Being in love can sometimes be like being in a cloud. It takes a while for the cloud to disperse to see who's actually there. Add to this that most people are on their very best behavior for at least the first six months or so and you can see how problems can begin.

How Can You Avoid Falling In Love with the Fantasy of Your Partner?
First, it's very important to pay attention to what this person tells you or what you know about him or her from prior history. Rather than dismiss the past, really listen and consider what this will mean for you and a potential relationship with this person. It doesn't necessarily mean that this dynamic will happen with you, but you shouldn't ignore it. It's information.

Second, don't convince yourself that you'll be able to change him or her once you're together. He or she might not want to change. And, while it's true that people can change, it's also true that people often repeat patterns in relationships, especially if they don't get professional help to try to change. Even with professional help, ingrained patterns can be difficult to change. The person has to be internally motivated to change and willing to do the work and not just responding to pressure from you.

Third, if you're in doubt as to whether you're seeing this person objectively, talk to a trusted friend. Friends, who are outside of the situation, can often see things that you can't. Try not to be defensive or argumentative, just listen. This doesn't mean that your friend is always right, but a second opinion from a trusted friend might give you a different perspective.

Fourth, once you're confronted with the pattern of behavior that you were in denial about all along, don't continue to stick your head in the sand. Often, these things don't get better by themselves. A lot will depend on your own attitude and tolerance. If you're Linda in one the examples above, and your attitude is, "I'll just let Betty blow off steam for now because she usually comes around and I know she had a hard day," meaning that you're not really that affected by this and can let it roll off you're back, that's one thing. But if Betty's temper tantrums represent unacceptable behavior that you know you can't live with, that's another thing. You need to know yourself and what is and what isn't acceptable for you. Needless to say, I'm not referring to emotional or physical abuse, but occasional temper tantrums.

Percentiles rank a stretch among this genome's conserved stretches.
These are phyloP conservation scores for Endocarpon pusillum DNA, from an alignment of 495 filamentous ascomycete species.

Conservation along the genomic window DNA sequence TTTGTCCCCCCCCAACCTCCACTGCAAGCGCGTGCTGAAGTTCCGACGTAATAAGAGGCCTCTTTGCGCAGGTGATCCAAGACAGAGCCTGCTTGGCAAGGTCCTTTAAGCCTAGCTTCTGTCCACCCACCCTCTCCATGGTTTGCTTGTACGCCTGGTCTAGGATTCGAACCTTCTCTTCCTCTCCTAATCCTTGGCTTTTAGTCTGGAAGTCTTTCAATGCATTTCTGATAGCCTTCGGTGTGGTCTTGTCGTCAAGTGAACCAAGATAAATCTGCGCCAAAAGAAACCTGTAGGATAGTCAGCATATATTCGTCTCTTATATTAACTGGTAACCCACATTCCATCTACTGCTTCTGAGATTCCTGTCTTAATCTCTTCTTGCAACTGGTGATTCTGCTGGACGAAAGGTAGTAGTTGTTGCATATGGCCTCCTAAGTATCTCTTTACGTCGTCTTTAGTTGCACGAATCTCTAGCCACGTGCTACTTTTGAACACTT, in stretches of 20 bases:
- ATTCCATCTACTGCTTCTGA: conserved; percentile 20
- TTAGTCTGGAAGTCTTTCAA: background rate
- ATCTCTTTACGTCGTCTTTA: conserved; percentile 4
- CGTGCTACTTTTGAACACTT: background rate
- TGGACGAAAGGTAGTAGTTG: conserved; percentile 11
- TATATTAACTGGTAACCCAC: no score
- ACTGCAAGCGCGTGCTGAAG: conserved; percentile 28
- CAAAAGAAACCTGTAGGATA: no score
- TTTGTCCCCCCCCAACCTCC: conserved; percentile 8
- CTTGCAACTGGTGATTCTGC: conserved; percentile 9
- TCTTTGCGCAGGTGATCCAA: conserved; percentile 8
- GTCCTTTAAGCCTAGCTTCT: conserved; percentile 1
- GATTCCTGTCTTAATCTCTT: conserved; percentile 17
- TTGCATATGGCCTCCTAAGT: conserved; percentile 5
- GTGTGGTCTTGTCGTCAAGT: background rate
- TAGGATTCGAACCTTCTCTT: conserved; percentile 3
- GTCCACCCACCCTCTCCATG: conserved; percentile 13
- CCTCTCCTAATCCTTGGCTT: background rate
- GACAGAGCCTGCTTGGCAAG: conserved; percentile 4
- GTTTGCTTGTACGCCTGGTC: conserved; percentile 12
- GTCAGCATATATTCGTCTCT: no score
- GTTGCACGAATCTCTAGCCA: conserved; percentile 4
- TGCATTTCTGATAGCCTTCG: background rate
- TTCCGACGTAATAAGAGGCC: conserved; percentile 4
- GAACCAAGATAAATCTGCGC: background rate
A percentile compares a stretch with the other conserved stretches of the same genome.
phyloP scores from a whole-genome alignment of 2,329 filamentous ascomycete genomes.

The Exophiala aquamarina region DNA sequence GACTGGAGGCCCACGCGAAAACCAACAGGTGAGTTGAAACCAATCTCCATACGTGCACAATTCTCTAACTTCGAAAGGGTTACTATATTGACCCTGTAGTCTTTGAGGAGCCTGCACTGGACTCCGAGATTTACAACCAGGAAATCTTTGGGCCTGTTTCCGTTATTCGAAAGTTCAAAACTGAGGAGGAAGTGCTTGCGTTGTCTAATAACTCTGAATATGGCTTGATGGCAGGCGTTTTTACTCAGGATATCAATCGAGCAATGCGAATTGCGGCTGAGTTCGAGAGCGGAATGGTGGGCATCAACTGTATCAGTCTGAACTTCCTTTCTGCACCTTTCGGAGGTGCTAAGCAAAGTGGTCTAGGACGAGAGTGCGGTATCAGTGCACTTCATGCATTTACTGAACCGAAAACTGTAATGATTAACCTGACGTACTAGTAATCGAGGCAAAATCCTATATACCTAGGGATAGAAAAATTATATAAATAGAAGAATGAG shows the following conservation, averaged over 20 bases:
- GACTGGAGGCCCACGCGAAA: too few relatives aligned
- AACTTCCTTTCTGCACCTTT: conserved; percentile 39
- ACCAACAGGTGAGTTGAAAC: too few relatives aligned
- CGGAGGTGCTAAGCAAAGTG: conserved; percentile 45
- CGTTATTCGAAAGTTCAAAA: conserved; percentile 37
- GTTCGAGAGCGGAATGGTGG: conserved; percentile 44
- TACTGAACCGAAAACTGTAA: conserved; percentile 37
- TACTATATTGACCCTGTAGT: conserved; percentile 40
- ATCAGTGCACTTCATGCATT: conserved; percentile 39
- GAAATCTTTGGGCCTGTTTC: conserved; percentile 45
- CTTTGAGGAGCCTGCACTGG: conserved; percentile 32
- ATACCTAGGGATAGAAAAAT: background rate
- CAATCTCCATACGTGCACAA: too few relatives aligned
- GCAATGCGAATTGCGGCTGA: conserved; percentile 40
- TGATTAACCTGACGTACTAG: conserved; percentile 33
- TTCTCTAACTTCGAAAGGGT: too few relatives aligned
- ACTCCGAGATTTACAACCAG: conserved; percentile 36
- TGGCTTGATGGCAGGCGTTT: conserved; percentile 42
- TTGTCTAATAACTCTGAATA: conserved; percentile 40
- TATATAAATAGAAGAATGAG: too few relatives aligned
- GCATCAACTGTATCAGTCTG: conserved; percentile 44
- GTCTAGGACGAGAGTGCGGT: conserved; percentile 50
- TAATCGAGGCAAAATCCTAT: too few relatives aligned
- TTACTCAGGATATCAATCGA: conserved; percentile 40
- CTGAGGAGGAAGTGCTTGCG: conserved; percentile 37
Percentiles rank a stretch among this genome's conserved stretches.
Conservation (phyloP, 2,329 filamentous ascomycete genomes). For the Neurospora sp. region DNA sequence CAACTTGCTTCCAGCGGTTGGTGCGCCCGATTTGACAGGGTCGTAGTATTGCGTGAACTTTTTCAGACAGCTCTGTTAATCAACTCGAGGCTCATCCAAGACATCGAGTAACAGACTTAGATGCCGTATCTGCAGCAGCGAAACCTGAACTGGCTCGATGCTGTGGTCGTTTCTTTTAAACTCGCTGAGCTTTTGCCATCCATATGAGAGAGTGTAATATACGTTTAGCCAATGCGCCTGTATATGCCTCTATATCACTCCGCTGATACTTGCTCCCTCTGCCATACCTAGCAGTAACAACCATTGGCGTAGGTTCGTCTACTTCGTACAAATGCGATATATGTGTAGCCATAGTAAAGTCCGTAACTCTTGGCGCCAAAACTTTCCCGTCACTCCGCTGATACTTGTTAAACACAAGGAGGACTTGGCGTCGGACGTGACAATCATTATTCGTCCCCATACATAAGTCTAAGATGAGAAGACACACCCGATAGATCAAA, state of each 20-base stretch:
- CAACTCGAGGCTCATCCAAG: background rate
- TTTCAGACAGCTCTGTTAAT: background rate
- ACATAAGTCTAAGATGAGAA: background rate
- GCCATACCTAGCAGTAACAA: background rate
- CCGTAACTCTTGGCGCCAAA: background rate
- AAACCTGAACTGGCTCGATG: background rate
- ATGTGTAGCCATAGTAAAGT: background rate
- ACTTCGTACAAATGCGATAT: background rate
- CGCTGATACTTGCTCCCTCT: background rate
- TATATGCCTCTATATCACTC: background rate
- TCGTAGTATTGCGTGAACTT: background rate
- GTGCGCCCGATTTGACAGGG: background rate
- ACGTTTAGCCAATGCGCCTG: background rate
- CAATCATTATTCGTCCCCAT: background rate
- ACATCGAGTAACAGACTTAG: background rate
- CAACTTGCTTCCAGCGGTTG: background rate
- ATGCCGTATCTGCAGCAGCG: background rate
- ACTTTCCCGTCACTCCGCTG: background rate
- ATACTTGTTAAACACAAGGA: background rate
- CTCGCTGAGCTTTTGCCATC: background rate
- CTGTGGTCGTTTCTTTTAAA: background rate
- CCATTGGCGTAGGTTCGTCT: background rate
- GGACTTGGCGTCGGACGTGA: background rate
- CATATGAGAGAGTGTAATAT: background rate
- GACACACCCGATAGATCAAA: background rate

If you know you can't tolerate the behavior, speak to your partner and be honest about it. If your partner warned you early on and you allowed yourself to fall in love with your fantasy of your partner and not who your partner really is, take responsibility for this. Then, discuss with your partner whether you're willing to work things out either on your own or in couples counseling.

In almost every relationship, early on, there tends to be some idealization of the other person. As we get to know our partners and they get to know us, that idealization wears off in time and, in the best case scenario, a mature relationship develops that's reality based. But when we're stuck in a fantasy, it can be a rude awakening when reality intrudes. Then, before we blame our partners, we must ask ourselves what role we played in our own disappointment.

About Me
I am a licensed NYC psychotherapist, hypnotherapist, EMDR therapist, and Somatic Experiencing therapist.

I work with individual adults and couples.

To find out more about me, visit my website: Josephine Ferraro, LCSW - NYC Psychotherapist

To set up a consultation, please call me at (917) 742-2624 during business hours or email me.